“I’m planning to reopen on June 12,” said Slugoski. “I’ve had two months to think about what I want to do and what menu I want — I have my menus prepared, I know what drinks I want to serve, I know what events I want to try and pull off this summer. I really want to be in the forefront in bringing a social aspect back to Moosomin because I know everything is cancelled this summer. There will be no rodeo, no fair, just nothing and we’re trying to figure out what the best way is to reinvigorate the downtown area and promote socializing in these smaller venues.”

“Everybody is always talking about the need to buy local and support local, but I think that we need to start using the word community instead of local because I think that’s what it is now. Community is more important than ever and if we work together to build the community in our own ways then we can get back.”
Jarrod Slugoski, Owner of Cork & Bone


“Everybody is always talking about the need to buy local and support local, but I think that we need to start using the word community instead of local because I think that’s what it is now. Community is more important than ever and if we work together to build the community in our own ways then we can get back.”

“I don’t know what the population is on kids in this town, but it seems pretty high and I think we need to work to find ways to give them things to do so we’re not always worrying about it,” he said.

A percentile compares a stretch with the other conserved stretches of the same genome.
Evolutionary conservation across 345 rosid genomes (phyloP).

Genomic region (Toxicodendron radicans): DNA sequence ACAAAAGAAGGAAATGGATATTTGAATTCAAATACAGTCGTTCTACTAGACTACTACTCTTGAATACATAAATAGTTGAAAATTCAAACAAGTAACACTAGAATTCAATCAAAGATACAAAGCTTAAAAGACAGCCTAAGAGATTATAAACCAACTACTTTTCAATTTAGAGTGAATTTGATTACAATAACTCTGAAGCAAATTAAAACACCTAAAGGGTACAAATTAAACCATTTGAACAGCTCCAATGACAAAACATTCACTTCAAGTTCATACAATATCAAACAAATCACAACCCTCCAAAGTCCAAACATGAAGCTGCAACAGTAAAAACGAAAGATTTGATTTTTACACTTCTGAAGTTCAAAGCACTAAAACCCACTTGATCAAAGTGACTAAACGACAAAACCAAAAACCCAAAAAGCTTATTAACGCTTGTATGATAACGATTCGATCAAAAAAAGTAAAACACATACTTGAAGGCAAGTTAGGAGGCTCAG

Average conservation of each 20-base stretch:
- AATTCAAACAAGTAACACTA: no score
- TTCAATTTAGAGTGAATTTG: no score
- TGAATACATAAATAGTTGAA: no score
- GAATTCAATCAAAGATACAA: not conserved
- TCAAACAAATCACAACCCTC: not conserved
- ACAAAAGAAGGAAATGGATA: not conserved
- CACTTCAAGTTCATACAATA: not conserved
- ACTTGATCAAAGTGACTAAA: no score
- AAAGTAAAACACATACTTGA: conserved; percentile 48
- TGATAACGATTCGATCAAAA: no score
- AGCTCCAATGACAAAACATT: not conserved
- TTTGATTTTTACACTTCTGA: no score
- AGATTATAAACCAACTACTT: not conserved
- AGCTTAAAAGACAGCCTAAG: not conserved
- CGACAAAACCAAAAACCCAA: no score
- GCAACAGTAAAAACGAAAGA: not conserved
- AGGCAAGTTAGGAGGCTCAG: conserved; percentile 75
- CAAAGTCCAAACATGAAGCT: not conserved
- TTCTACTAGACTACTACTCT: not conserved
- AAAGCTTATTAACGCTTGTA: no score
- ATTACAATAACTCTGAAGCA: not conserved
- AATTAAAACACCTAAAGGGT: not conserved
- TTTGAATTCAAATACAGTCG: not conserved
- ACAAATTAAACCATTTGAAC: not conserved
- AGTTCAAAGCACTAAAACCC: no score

With the government guidelines to reopen, Slugoski thinks some of the rules are going to make it difficult to get back into the groove of the food service industry.

“It has to be a maximum of 50 per cent capacity and my restaurant is set up for 44 seats so it’s just a matter of keeping a six-foot distance between the tables,” said Slugoski. “If the staff has to wear gloves to serve tables, I’ll accept that, but wearing masks I really don’t understand how someone is going to enjoy a dining experience when it feels like you’re dining in a hospital.”

“It’s not necessarily difficult to adjust to the guidelines. There’s like two lines moving at the same time, one is people like myself who are itching to get back to normal and there’s the others who are very cautious and wary about going out. I think those two lines are going to meet somewhere down the road, but not right now. I know it’s going to be a slow process to start, but I’ve got to start somewhere.”

Health and safety have always been a key cog in the food service industry and Slugoski says it won’t be a vast change with the Covid-19 specific sanitization guidelines for him and his staff at his restaurant.

“I’ve always had a small staff and they’re aware of what we need to do,” he said. “In terms of sanitation and cleanliness, that’s already a big part of what I do for a living already. I have to make sure that everything is clean and sanitary for multiple reasons. It’s not a huge change.”

“I was listening to this one lady who does hair in Moosomin and she posted a video of all the things she had to do to reopen and I don’t have nearly the same adjustments that she has. We’re not physically touching our guests so it helps our situation a little bit. We just need to distance people from each other. I’m also opening some tables up outside, which will help the physical distancing as well.”